Breaking News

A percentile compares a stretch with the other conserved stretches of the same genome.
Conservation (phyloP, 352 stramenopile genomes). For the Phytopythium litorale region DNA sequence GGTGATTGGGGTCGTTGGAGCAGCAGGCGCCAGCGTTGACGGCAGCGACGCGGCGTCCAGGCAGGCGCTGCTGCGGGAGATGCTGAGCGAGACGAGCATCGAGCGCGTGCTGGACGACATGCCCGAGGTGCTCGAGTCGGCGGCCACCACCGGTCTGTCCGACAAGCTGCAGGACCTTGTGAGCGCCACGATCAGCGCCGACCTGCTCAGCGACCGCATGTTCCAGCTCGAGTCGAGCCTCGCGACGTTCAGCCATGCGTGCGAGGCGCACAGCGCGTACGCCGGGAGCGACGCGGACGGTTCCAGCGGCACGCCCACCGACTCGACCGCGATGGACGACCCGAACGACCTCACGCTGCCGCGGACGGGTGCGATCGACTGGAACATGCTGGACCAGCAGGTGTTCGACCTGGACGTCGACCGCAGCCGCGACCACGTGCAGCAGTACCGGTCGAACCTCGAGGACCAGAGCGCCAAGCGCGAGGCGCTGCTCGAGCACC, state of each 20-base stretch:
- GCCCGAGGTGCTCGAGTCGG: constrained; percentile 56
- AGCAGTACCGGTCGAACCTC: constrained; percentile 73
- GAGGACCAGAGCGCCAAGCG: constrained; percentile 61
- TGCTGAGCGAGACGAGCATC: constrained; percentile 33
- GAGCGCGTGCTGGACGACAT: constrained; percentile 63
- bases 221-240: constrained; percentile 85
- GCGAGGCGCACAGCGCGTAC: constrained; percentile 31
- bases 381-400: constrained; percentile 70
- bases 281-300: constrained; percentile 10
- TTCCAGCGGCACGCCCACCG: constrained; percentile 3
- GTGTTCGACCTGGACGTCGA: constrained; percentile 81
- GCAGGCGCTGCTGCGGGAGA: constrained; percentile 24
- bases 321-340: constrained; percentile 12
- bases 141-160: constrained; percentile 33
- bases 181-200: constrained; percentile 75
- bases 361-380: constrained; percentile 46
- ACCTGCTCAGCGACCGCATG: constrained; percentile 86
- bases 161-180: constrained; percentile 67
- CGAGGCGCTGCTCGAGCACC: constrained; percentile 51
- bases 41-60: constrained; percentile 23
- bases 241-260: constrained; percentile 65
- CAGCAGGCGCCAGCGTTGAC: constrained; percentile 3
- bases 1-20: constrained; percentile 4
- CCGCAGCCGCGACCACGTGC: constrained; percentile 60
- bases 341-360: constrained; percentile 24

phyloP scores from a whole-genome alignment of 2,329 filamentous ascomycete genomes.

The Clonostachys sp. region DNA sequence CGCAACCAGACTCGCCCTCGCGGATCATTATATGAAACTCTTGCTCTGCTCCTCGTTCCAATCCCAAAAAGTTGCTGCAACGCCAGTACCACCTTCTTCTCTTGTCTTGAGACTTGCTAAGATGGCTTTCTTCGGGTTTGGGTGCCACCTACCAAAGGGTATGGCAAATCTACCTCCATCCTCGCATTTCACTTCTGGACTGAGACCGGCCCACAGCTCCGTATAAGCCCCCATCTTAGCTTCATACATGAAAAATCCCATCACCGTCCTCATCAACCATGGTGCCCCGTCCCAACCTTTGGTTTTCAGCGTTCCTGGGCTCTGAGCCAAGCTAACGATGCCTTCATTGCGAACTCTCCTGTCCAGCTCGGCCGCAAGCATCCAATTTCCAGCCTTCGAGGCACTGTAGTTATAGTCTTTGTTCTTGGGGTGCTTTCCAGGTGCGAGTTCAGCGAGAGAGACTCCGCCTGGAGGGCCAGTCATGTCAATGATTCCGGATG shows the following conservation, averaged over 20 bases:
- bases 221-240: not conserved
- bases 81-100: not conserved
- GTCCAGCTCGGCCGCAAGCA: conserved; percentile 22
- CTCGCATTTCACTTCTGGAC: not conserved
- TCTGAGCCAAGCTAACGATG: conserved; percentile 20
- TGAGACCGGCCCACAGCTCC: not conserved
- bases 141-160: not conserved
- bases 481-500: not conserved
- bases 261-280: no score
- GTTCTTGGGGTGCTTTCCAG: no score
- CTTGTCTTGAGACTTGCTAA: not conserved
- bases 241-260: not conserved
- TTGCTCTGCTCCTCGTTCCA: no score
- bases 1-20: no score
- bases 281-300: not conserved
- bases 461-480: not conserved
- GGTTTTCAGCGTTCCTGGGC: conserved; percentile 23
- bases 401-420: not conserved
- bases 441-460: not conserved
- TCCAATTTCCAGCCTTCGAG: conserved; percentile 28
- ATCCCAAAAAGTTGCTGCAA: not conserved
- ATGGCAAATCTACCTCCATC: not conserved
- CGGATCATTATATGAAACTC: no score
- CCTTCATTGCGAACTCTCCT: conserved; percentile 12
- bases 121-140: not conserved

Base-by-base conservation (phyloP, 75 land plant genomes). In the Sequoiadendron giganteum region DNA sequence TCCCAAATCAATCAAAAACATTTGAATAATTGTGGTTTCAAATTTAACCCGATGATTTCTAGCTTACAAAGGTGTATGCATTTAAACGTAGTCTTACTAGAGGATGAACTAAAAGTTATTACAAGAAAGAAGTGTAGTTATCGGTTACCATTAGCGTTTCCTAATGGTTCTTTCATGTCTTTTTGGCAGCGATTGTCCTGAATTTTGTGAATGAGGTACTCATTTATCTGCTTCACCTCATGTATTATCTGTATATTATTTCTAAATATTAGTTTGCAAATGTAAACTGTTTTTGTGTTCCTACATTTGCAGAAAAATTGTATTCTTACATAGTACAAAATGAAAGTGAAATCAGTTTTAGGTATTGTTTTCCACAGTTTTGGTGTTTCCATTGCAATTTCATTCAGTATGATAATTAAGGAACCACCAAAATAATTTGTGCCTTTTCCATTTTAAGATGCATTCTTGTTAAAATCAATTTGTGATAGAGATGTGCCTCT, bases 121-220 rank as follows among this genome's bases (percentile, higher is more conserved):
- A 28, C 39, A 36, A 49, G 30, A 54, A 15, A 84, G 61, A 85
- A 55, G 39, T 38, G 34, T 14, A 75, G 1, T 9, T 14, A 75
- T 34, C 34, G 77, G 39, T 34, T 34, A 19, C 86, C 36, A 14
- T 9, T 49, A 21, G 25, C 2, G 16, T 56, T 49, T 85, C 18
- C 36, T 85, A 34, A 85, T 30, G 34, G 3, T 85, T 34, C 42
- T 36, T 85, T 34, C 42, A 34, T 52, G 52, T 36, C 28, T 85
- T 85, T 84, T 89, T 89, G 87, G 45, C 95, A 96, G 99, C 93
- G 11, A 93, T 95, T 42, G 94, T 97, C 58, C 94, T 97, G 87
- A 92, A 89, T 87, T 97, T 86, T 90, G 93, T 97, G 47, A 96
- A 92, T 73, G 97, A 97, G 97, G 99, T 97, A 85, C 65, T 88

Police Shortage Hits Critical Mass         Troopers Accused in OT Scam         DROP Lawsuit: Judge Rules Against Cops         The Real Reason They’re After Your Pension? Money!         DROP Program Getting Negative Press         Millennials, White-collar Workers Bringing New Life to Unions         New Study Reveals Police Rarely Use Force         Fake Cop Badges are Everywhere         Best Path for a Trim, Healthy Body         Teachers Get 5% After Strike; Victory for Cops, Too!         When is Police “Use of Force” Justified?         Police Unions & the Video Craze         Scary Day for Police Unions         Night Tours Can Hurt Your Health         Stress Weakens Brain Power; Exercise Can Bring It Back         Police Association President Arrests Suspect—On His Street!         An Assault on Common Sense         NYPD Sergeant Acquitted On All Charges         Fingerprint Scanner to Track On-the-job Time         New Jersey Cops Fighting for Their Pensions         Police and Attorney Say “No Way” to Restrictive Use of Force Policy         Jury Is Out On This Police Review Board         A Police Union With Power!         Stressed-Out Officers: Gone After Eight Years         More Union Members in 2017         Police, Fire Lose Court Fight Over Pensions         Baltimore Discovers It Wants and Needs Its Police         VIDEO: Austin Cops Leaving in Droves         Off-Duty Jobs Scam Uncovered         Deputies Demand $500,000 In Back Pay         Stressed Out Officers, Gone After 8 Years         City Scrambles to Save Pensions         Police Boss Gets Jail Time, Rank and File Up In Arms         CONTRACT REJECTED! Younger Officers Upset With High Healthcare Costs         Police Pensions Protected (For Now)         Let’s Support Firefighters; Cops Will Be Next         Man With a Plan         FBI Will Not Investigate Detective’s Homicide         What About “Warning Shots?” The Debate Continues         Dallas 9-1-1 Back On Track         Hope for Pay Raises in St. Louis         VIDEO: NYC Hero Cop Speaks         New Policies on Deadly Force         ALADS Continues Legal Fight Over “Brady” List         Cops Forgo Raise to Keep 4-3 Schedule         One Cop’s Take On Colin Kaepernick         VIDEO: “We Brought Our Brother Home”         LISTEN: No Sleep? You’d Better Fix That!         VIDEO: What Really Happened         ACLU: Detective’s Right to Free Speech Was Violated         Time To Stop the Finger Pointing         If Things Go Bad, You Need a Plan         Dear Anthem Protesters: Police are Not the Enemy         Real Police Facing Private Takeover         Hard Work, Heartache, and a Lot of Love         VIDEO: Harvey’s Horrific Aftermath         VIDEO: Keeping World Leaders Safe         Bill Bratton On the Future of American Policing         Who Will Pay for New Contract?         VIDEO: Detectives Fight Plan to Cut Pensions         Taking Care of Others, Then Our Own         Public Support For Unions is Growing         Minneapolis Considering Residency Incentives         VIDEO: Cop Battling Cancer is Harvey Hero         VIDEO: Dancing With the Cops?         Cops Speak Out Against Use of “Thin Blue Line” by Hate Groups         What Is the Arnold Foundation Hiding?         Decision May Violate Officers’ Rights         Court Deems Evergreen Clause Constitutional         No Raises for Cops; $140M for Stadium         Philly Cops Win $8M O.T. Settlement         We Condemn Nazis and White Supremacists         Mounties Face Crisis, No Solution in Sight         Push to Oust Louisville PD Chief Intensifying         CSLEA is Newest Member of PubSecAlliance         Ford is Fixing the Problem         “It’s Been An Honor to Work With Chief Marshman”         Automatic Dues Collection Under Attack         Cops Use Video to Go for Pay Raise         Understaffed Leads to Rise In Crime         R.I.P. Deputy Haak         Ruling On Body Cams: Use Must Be Negotiated         Rochester Police Locust Club (NY) Joins PubSecAlliance         Officer Acquitted Of Negligent Homicide         Texas Cops Oppose Anti-Union Bill         Insults Divide, Decency Unites         FOP Prez Threatened, Police Investigate         VIDEO: Sergeant’s Indictment Prompts Outpouring of Support         VIDEO: Sounding the Alarm On a Manpower Crisis         VIDEO: Dramatic Body Cam Footage!         VIDEO: Police Union Advises Action Amid “Breaking Point”         VT First State to OK Compensation for PTSD         Officer Suicides: Agencies Must Do More         Outsiders Clamor for Police Contract Changes         Governor Furloughs Workers, Hits the Beach         Recruit the Best at U.S. Army Reserves         VIDEO: Sergeant Charged With Murder 2         R.I.P. Officer Korchak         More Officers Taking Own Lives         Pride in Honoring Our Own         A Tale of Two Chiefs         New Accountability System Gives Civilians More Power         Police Unions Call for “Rational Voice”         Texas Moves to Save Pensions         City Refuses to Pay Officer’s Legal Bills         Rank and File Question Dubious Hiring         The Mounties Have Never Had to Contend With a Union         Police Week: Anguish, Anger, Empathy         Rookies Sue for OT Pay During Academy Training         FLSA Pay Ruling: Use Cash, Not Benefits         Record Crowd Attends Annual Candlelight Vigil         Everyone Needs Sleep, Especially Cops         Questions Raised About New John Jay President         Hennepin County Sheriff Joins NYPD Shield Program         Big Surprise: Paper Misrepresents Contract Talks         County Budget Leaves Us Underfunded         VIDEO: Omaha Unions Say No to Gov         City Says “No Police Floats” In Parade         One-Minute Man         Is This the Solution to Cop Shootings?         Ingredients for Better LE Outcomes         Why the Police Need Unions         Mounties Demand a Union & Contract         Indebted to Some Very Brave People         We’ve Been Abandoned by Politicos, Command Staff         VIDEO: The Most Hated Man In Pensionland         Underfunded Pensions: a Disaster Waiting to Happen         Another Ambush Attack!         Today, It’s You; Tomorrow, It’s a Security Guard         VIDEO: NJ Police May Get Control of Unfunded Pensions         Thousands of Officers to Get BIG Bonuses         Improving Economy Hurts LE Recruitment         Another Fundraising Scam         Threats to Police Retirement Programs Escalate         Conflict Rises, Billboards Go Up         NJ Unilaterally Changing Police Contract         Pensions Slowly Being Reduced and Replaced         Baltimore Chief: “No More Plainclothes”         When Will All This Stop?         Top Police Union Leader Joins Protest         VIDEO: “Line of Duty” is HERE!         Chicago Cops Get Thanks They Deserve         Mayors Missing as Pension Fund Goes Down         Pension Bill Draws Protest         Deputies Association Hires High-Powered PR Exec         Finally, a Contract for NYPD Officers         Nebraska Corrections Officers Seek Out F.O.P.         Outrage Grows Over Pension Plans in Peril         Sanctuary Cities: Police vs. Mayor         Police Unions Seek to Overhaul Obama’s Reforms         Super Bowl Security         Look Hard at Your Pension Fund         Pension Mediation Talks Cease; Lawsuit Looms         How Much Would You Pay for Policing?         Hazardous Workplace         Officers Leaving in Droves         Technology, Police, and Privacy         Fake Guns Destroy Lives         War Against Unions Gaining Ground         Washington D.C. Police Union in Turmoil         Teamsters Face 20% Cut in Pension Benefits         Body Cam Screw-ups Lead to Mistrial         VIDEO: Body Cam Catches Shootout         Restraining Order for Black Lives Matter Leader         New Chief Has Fight On His Hands         Pension Panic Spreads         Carrots and Sticks         Another Agency May Fold         Community and Police Join in Prayer         VIDEO: We Are There For You!         Feds Seek Repeat of Disastrous Police Hiring Practices         VIDEO: Officer’s Gift of Kindness Keeps on Giving         Is Trump Going After Collective Bargaining Rights?         Police Union Not “App”y         Police Union Fights Back Against Budget Cuts         Police Union Reinstates Body Cam Program         Citizen Wants Officer Fired for FB Post         VIDEO: Use of Force Policy Fiasco         Attacks on Law Enforcement         VIDEO: Where Is the Outrage?         Millions May Lose Overtime Pay         Mayor Violates Officer’s Right to Due Process         VIDEO: Police Union Heals With Song         State Moves to Nix Benefits From Collective Bargaining         City, Officer Cleared in Wrongful Death Case         Trump Puts OT, Benefits On Chopping Block         VIDEO: A World Without Law Enforcement         VIDEO: Shake It Off         HUGE Refund for AZ Public-Safety Pensioners         Eloquent Goodbye         Cheerleader In Chief         The Trouble With Trauma         Shocking News About Local Gov Pension Funds         See You In Court!         One of the Good Guys         Chief Resigns After No-Confidence Vote         Zika Virus Hits Cops         Iowa Officers Ambushed         Policing the Police         For Real Community Policing, Let Officers Do Their Jobs